This book was not about the Queen Mary during the time it was a warship or the time it carried war brides. It’s actually about the ship after all of this, starting in the late fifties. By this time it had been restored to its former glory and was a beautiful sailing ship with excellent, world-class accommodations, and famous people riding it back and forth. Now, although I do wish that I had known more about the Queen Mary as a ship when she carried the war brides across the ocean to their new lives, this book was still really interesting. It doesn’t go into a lot of history about the Queen Mary. There are definitely tidbits here and there, and there are some great nuggets of info that I think would only be discussed in a memoir-type situation and for that it was really cool. I really enjoyed the human element of the story. This man obviously had an incredible time serving on the Queen Mary (in different service-oriented capacities) and it was fun to read about his experiences. I’m pretty sure that there are tons of information-based books that only discuss the Queen Mary and her long history as a luxury liner and her successful history as a warship (including the war brides). So this isn’t that book.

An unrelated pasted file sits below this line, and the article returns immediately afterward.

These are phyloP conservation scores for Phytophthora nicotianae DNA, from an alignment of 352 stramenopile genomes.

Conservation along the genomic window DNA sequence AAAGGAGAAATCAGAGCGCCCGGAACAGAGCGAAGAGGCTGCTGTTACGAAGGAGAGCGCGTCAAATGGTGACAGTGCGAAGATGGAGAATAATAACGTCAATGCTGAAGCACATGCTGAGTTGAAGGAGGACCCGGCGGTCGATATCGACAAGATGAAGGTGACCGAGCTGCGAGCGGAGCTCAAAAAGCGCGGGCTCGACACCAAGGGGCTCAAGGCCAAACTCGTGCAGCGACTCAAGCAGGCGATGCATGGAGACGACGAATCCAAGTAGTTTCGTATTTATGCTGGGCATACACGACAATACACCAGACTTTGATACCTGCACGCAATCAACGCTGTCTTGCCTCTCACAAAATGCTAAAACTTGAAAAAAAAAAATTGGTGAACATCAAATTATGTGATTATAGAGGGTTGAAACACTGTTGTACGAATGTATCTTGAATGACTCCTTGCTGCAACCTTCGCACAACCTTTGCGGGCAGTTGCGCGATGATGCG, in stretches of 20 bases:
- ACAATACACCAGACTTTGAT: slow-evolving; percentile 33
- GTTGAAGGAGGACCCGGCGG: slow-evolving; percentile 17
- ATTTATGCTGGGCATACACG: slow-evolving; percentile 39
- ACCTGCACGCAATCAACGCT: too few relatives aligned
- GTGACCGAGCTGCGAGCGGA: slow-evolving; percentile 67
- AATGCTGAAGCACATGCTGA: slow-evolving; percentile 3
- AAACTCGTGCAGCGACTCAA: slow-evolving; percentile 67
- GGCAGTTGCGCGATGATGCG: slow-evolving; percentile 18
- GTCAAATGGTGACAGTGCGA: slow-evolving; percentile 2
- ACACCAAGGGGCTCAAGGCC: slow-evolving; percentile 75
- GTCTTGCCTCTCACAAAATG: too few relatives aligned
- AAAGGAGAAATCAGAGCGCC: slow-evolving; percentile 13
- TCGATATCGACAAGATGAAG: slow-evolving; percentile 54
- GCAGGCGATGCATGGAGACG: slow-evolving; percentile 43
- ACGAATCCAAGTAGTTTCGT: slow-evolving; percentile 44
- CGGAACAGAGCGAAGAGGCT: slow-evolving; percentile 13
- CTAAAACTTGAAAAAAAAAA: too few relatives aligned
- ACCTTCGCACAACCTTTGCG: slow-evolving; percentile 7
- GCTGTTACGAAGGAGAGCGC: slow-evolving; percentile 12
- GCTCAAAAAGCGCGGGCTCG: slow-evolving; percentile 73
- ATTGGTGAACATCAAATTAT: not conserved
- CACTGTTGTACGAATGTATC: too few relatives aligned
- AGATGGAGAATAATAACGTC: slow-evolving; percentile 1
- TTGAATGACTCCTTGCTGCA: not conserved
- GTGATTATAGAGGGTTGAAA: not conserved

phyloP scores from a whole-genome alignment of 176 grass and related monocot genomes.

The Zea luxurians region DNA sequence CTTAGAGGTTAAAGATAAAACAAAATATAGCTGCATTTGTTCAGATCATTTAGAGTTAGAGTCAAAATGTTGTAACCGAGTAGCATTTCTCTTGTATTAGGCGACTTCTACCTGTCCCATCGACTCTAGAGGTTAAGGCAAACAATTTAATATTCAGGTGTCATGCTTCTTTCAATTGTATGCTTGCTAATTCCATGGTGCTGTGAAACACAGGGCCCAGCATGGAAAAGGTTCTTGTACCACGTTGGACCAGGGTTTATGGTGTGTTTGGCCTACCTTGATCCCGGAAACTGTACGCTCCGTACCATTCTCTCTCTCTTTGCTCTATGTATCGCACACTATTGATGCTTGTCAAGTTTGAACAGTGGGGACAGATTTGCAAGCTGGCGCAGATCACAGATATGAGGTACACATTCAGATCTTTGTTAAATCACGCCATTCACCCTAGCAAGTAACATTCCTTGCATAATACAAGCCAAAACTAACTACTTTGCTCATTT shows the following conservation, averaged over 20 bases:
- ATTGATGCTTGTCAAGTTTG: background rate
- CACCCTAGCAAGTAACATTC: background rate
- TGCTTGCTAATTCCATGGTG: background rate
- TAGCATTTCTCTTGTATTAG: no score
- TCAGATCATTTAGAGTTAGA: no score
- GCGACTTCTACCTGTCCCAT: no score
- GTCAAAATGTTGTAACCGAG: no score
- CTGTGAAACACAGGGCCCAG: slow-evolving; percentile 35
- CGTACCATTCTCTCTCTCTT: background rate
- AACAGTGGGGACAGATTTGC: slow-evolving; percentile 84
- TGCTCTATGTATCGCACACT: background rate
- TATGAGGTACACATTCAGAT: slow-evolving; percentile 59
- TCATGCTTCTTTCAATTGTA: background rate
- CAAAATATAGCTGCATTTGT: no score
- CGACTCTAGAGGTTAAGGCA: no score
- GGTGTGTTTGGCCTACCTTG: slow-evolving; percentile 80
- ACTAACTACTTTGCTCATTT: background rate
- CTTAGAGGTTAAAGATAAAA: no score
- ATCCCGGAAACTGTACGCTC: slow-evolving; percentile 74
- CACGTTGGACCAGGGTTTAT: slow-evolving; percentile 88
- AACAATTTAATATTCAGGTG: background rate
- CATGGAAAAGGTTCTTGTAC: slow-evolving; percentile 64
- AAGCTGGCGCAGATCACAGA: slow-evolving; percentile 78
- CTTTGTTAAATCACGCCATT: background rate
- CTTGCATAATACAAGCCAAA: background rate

The writing is very memoir-like. Wooders is obviously a really nice man, and I really appreciated his gratitude for all things in life as well as his happy and upbeat outlook. Because it’s a memoir, there’s repetition here and there about various things, but it’s not like I felt like there wasn’t tons of new information in every chapter. He has a lot of fun stories and experiences to share, and it was fun to read about them.